The need to refresh was not lost on me, not just because my oldest daughter was now 18 years old.  I was now reconsidering a job change or more accurately - a career change.  Did I want continue to work in non-profits or did I want to strike out on my own and be my own boss?  The week of Amber’s big birthday, I had edited down our web series Death By South, made it into a sit-com and submitted it to the New York Television Festival hoping for the best.  But after that more questions started to emerge - did I want to develop a career in which I could do improv for business and also use improv to work with at-risk kids and police officers? 

Would I once again retreat into the relative safety of another non-profit job with benefits in which I would attempt once more to save the world only to have the world slap me in the face after it was saved over and over again?  I contemplated that as I put the paint onto the walls over the two and a half days it took to actually finish their rooms (note to me - expecting to do both places in one day was definitely overreaching).  

I thought about the past decade - going from my forties to the beginning of my fifties.   The improv group had been started in 2005 and had seen many incarnations although interestingly enough it’s been the one professional constant in my life.  I had been doing international healthcare for about two years when we moved in and an additional three years after that, then local healthcare for almost four years and finally working with adults with developmental disabilities.  Amber had gone from being in elementary school, to middle school to high school.  My mother had gone from being active to needing to be in assisted living with a diagnosis of Parkinson’s Disease.   My older sister’s 30 year marriage had ended, she battled colon cancer and had gotten remarried to a really great guy.   We have also lost and gained two cats in these 10 years - my kids learning hard lessons about love and heartbreak the way only the loss of a beloved pet can teach you.  So much had happened since these walls were first painted. 

Now, I was standing in this same room - this time filled with furniture that I needed to paint around.  I was in a different place in my life - not getting ready to start a new job in a new house but struggling professionally.  My baby girl will be graduating from high school this time next year and her adult life is stretching before her - independence closer then it was 10 years ago.  
So as each wall was finished and the touch-ups applied, I wondered about striking out on my own as well.  I’ve spent so much time making money for other people - writing grants to fund programs, making videos to promote charities, doing special events with the gala ladies from hell who could definitely give any nemesis that the Avengers encountered a run for Tony Stark’s money.  Not having to deal with bosses who would throw you under the bus to save their own asses would be nice.  

I might be working for myself but at least I’d have some sort of control.  Not that being on my own would be a piece of cake- I would have to collect money owned for services rendered.  I’d have to keep track of what I would owe tax wise as an independent contractor.  I would need to market myself and be out there selling constantly.  I would need to find my own health insurance but I would have a bit more control over my schedule.  I also had connections thanks to all my years raising money so folks might be willing to take a course from someone who had won awards doing special events or a course on how to speak confidently to a group of people since I’ve won awards doing improv as well.  But how irresponsible would I be to turn down a sure thing - a JOB with all the benefits to support my family?  The security that my paycheck would be the same thing every week so that we could budget - rather than feast or famine.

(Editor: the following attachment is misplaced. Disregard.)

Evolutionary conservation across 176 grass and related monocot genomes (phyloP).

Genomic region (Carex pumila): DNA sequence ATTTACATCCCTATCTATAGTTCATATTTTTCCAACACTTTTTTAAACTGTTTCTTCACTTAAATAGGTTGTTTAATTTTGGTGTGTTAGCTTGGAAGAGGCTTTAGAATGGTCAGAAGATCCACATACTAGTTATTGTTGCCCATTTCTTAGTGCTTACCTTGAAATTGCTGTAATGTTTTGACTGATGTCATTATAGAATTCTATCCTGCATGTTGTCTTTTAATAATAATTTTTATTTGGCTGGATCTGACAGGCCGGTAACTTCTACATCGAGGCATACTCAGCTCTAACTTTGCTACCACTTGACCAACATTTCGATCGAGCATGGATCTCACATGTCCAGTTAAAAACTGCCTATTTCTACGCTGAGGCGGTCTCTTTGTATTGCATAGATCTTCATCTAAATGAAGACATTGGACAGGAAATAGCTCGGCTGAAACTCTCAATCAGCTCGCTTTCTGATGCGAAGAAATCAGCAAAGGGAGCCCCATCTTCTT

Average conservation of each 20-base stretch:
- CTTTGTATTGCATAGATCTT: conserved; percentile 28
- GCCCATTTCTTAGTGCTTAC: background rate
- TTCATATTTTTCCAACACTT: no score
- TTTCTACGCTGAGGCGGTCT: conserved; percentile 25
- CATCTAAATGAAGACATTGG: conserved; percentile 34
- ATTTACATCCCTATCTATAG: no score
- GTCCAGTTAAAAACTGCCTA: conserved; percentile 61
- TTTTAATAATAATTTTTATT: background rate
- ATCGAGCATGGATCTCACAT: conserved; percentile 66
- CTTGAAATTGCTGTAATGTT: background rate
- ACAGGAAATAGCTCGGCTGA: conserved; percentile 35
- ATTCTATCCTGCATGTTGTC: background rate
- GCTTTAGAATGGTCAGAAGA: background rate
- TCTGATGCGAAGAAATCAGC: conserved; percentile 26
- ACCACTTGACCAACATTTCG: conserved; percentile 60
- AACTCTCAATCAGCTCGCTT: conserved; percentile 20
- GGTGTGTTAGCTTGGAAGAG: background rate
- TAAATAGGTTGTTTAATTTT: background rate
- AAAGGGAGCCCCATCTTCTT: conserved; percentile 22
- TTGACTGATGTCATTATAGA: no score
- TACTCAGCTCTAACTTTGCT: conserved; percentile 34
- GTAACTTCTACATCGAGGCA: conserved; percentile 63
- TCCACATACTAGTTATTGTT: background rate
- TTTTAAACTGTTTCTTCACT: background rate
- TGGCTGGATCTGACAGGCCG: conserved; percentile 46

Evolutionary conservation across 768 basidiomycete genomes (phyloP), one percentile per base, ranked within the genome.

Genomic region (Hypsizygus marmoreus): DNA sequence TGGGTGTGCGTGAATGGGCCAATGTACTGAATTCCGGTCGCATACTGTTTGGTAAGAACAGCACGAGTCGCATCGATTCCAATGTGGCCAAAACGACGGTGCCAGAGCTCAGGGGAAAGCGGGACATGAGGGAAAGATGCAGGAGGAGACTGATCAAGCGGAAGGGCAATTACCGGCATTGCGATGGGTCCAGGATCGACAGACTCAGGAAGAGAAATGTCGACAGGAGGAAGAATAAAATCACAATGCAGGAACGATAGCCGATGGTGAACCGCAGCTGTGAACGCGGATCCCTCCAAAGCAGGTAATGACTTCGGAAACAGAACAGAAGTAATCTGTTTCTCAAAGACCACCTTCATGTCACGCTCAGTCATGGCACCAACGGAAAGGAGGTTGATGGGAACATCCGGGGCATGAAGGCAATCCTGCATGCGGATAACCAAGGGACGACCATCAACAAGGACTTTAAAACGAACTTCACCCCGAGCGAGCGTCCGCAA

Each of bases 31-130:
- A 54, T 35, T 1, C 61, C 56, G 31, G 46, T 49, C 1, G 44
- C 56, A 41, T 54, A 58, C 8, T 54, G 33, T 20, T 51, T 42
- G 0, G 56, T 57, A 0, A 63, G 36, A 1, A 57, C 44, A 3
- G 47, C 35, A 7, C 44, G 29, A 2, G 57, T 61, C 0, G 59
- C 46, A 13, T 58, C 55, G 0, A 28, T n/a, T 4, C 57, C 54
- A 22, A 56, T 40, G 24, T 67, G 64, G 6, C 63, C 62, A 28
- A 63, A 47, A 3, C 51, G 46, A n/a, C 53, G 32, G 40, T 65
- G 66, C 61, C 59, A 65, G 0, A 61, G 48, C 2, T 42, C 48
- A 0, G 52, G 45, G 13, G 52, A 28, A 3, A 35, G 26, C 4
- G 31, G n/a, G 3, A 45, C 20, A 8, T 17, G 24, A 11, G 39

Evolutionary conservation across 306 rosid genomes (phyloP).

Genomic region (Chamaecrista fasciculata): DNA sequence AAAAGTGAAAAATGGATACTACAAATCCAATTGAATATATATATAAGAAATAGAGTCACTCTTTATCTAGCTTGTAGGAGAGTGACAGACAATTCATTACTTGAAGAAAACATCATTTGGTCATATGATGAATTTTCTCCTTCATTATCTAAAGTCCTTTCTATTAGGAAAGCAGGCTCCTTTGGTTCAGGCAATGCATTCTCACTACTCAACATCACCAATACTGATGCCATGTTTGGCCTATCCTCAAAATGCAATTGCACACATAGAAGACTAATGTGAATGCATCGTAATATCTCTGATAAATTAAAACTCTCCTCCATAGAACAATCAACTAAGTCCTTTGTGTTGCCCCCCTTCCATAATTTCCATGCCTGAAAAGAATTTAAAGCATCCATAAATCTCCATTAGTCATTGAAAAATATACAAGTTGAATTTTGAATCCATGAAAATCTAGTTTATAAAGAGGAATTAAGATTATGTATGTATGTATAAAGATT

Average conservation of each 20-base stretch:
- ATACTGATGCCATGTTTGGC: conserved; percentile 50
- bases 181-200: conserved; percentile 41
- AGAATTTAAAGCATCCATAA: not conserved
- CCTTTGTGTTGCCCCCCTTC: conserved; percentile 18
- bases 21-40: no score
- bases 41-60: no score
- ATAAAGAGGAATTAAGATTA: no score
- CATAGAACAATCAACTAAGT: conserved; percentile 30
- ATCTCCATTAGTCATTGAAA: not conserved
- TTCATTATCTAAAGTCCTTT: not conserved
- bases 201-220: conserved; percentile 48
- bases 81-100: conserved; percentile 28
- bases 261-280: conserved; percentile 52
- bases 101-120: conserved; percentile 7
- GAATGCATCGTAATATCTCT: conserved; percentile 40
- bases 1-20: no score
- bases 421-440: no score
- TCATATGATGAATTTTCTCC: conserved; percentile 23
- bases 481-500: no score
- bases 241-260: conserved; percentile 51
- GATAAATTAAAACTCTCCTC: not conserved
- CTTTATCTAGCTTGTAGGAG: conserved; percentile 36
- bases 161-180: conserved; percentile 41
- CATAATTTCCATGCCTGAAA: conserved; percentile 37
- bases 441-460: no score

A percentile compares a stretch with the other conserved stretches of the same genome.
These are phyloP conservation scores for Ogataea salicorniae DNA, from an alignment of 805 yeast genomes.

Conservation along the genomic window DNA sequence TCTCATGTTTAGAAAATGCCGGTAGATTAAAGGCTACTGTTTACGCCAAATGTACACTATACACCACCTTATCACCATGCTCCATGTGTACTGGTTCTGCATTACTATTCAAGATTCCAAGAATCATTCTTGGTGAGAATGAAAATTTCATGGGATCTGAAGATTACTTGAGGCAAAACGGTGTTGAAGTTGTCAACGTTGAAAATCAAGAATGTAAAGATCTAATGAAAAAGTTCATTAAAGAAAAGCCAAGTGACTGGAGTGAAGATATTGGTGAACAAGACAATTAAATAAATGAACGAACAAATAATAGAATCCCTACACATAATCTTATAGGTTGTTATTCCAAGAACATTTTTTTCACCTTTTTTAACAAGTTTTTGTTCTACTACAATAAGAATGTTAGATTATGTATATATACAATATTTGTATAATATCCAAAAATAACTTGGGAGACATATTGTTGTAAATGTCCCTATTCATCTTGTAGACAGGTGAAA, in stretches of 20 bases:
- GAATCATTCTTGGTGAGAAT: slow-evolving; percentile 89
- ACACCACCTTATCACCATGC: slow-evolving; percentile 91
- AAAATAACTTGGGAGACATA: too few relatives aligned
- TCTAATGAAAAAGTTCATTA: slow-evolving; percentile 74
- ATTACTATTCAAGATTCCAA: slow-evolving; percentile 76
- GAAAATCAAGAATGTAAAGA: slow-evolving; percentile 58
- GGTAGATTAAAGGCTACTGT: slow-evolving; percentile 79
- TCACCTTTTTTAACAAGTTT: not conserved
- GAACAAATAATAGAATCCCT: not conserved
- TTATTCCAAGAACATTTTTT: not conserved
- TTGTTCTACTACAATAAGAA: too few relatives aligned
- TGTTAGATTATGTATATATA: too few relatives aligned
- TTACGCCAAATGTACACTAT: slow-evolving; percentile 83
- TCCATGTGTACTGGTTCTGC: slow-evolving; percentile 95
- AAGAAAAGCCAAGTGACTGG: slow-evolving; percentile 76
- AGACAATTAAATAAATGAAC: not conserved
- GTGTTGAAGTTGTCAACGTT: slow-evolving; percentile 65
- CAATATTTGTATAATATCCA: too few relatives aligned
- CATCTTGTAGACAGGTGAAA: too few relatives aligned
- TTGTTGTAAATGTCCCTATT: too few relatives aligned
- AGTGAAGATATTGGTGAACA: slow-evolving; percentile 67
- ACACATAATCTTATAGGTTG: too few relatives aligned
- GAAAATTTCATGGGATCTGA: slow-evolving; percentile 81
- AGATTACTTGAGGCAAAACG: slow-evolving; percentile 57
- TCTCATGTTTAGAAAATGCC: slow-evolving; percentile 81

The biggest difference in me at 51 versus me at 41 is that I’m older, hopefully wiser and well shit - just tired of saving the world instead of myself for a change.  Maybe I’ve been handed this opportunity to breakout and give it a shot for six months or a year and if it doesn’t workout then hell yeah, I’ll go back to sacrificing myself once again to make the world a better place but at least I will have given it a shot. 

Sounds like I’m pretty sure that’s what I’ll do right?  Not so fast, I have two job interviews - both with decent pay and benefits beaconing me to put my superhero cape on one more time to fly in and save (fill in the blank) again for old time’s sake.  I’m really torn - I mean to the point of tears because like most superheroes - what if the riskier path is the one fight I don’t come back from? What I lead the people who trust me down a roadway of ruin?  What if I’m not as strong as I think I am?  My theoretical self is a total bad ass able to handle anything - even a Hulk with PMS but disappointing people I love because I wanted to start my own business - that would be my Kryptonite. 

So there you have it - my moral dilemma unfolding and I just don’t have the luxury of distance or time to say - “Hey I was scared shitless but it all worked out - so follow your dreams, kids!”  Maybe it doesn’t have to be all or nothing - maybe a part-time job to start until the business gets going - that I could live with.  

Maybe it’s just one wall at a time - with random brush strokes that merge into one solid color and the imperfections which can be fixed later with a little touch-up paint.  Those random pieces of furniture that somehow come together and make the room look like there was a grand master plan all along that you can step back from and say “Well hell, yeah, I meant to do that!”  Maybe - but just like any good home improvement project - it’s not going to happen as quickly as you thought.